Bean's Quest is a retro 16-bit puzzle-oriented physics based platformer. It is a fun romp which manages to steer away from the danger of feeling like a Super Mario Brothers clone, though it does have a few minor things in common with the franchise.
As the title implies, Bean's Quest involves navigating a jumping legume past enemies and through various traps, obstacles and puzzles. Your options as far as movement goes are as follows: left, or right. You cannot time when Emilio (the aforementioned bean) jumps, which is the main challenge in the game. Choosing when to refrain from jumping (through the use of physical features of the environment) is just as important, if not more, than deciding when to jump and where you should try to land. The puzzles are very enjoyable and challenging to solve, never crossing the thin line between fun and oh-my-god-I-hate-this-game-I'm-throwing-my-computer-out-of-the-window. The level design is very good and each stage of the game has a different terrain and atmosphere.
While the game's controls in Windows (and presumably on Mac and Linux) are precise and simple, there is really nothing exciting or innovative about them. I have not had the opportunity to try playing it on a mobile device, I have heard from a few different sources that Bean's Quest is one of the few platformers available for Android and Iphone, etc. that boasts a system of control that isn't awkward and frustrating. If time and money allow, I will try the game out on my phone to confirm these claims and update the review accordingly. For the time being, I just thought I'd mention it as something to consider and research further if you should choose to. Note: Bean's Quest is a candidate for Steam's Project Greenlight, so if you play and enjoy the game, support indie developers who know what the hell they are doing and give it a vote.
Emilio and his girlfriend are enjoying a lovely picnic when an evil wizard descends on them. He kidnaps the girl (along with what appear to be some small, pink dinosaurs???) and turns Emilio into a bean. Armed only with his ability to jump, our hero sets out to hunt the wizard down and save the princ...I mean his girlfriend. Homage to Mario duly paid, Kumobius.
I'm going to come right out and address the elephant in the room. I don't consider myself to be obsessed with political correctness, but a Hispanic jumping “bean” wearing a sombrero? If I'm not mistaken, Kumobius Games is based in Australia, so perhaps the fact that in the US, the term “beaner,” is a derogatory nickname that bigoted a-holes use to refer to Mexicans was unknown to them. I kind of doubt that the word is used as such (at least not commonly) in countries outside of the Americas. As a broader analogy, imagine a video game being released called Flamer's Quest in which an effeminate male bedecked in high fashion burning armor. Do you see where I'm going with this?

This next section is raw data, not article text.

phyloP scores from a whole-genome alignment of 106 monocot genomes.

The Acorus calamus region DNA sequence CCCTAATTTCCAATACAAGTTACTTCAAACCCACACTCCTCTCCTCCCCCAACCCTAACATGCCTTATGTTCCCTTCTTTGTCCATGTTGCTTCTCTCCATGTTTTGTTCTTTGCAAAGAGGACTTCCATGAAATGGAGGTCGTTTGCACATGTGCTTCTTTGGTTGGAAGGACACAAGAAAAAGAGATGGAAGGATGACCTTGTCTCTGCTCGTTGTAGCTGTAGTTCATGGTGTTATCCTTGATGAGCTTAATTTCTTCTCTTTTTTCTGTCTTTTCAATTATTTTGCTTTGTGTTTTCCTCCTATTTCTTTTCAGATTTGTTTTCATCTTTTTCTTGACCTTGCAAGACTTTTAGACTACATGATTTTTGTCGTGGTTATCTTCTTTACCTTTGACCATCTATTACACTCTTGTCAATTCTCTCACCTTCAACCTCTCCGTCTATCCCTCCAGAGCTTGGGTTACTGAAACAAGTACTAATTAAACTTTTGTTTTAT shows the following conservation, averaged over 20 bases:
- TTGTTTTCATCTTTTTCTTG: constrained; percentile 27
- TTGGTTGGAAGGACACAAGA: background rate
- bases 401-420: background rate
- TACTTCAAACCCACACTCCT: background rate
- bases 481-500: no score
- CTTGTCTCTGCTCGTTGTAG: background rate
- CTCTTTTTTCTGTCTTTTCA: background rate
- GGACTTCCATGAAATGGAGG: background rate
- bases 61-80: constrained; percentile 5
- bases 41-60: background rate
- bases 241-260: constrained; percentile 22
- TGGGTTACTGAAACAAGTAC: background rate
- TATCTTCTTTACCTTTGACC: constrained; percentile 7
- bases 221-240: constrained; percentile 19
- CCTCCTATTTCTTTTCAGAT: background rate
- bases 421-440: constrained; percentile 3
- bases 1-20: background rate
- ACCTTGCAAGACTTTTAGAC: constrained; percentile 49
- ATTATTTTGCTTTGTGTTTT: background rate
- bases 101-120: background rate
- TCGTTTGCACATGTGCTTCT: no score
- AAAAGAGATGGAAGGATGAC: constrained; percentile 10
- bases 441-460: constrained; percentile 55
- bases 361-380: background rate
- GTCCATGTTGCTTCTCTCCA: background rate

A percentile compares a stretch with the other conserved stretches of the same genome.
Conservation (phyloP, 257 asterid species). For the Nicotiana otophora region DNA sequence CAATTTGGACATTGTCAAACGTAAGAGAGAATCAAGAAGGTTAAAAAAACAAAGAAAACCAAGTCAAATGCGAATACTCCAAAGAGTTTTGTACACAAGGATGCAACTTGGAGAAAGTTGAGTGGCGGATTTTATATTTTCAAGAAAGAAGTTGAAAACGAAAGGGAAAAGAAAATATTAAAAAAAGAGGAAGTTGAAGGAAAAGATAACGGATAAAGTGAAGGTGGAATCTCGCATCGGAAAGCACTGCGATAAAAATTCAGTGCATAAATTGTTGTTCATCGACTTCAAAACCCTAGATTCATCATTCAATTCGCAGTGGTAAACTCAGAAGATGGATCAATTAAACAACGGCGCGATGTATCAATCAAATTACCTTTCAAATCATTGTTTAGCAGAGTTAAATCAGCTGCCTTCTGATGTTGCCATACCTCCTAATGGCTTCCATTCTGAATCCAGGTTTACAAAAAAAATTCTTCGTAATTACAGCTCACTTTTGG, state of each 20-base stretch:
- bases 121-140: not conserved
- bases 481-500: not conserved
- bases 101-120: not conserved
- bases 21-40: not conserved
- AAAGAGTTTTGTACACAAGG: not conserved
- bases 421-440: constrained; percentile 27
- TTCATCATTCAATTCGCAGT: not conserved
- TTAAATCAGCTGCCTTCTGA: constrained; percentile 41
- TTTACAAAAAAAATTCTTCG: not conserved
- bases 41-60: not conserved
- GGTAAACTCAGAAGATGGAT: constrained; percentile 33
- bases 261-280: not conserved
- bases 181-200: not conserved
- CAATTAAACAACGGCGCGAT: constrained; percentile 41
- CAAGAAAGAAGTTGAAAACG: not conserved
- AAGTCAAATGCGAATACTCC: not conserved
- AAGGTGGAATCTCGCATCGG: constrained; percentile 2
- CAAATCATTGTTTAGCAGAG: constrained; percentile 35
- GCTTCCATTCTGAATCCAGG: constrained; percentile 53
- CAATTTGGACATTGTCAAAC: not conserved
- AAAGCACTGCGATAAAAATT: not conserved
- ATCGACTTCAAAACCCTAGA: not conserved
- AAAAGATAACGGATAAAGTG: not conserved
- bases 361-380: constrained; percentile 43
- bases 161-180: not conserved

That said, I am 99% certain that the developers did not intend the plot to stereotype or insult Mexicans, so if it makes you uncomfortable, ignore it. As I've pointed out before, platformers are not known or sought after for their deep and poignant storylines.
Bean's Quest harkens back to the days of bright, colorful and charming art of 16-bit console games. If you enjoy a sense of nostalgia or don't mind older-style graphics, this game is very appealing to the eye. If you only play games with cutting edge 3D CGI, go away.
The soundtrack of Bean's Quest offers a variety of festive and well-composed music, replete with a great deal of Spanish guitar. Personally, I am not a fan of of brass instruments, which also feature largely in the music, and therefore found it a bit obnoxious after an hour or so of continuous gameplay. If you enjoy fiesta music, add a few points to the score.
Every level in Bean's Quest has 3 extra goals—finding all of the jewels, hunting down the elusive Axolotl (cute pink dinosaurs mentioned in story section), and completing the level without exceeding a certain number of jumps. These objectives, especially coming in under par on the jumps, can be very difficult and surprisingly addictive. It is impossible to achieve them all by playing each level once. I found myself returning to levels to complete these challenges after I had already beaten the game, and they easily offer an extra few hours of gameplay.
There are 5 stages and 12 levels within each stage, plus a “boss level.” How much time it takes to complete the game is dependent upon how much time is spent attempting to achieve every side-goal, but the main quest could take anywhere from 6-10 hours depending on your skill level. For $4.99, it's a great deal.
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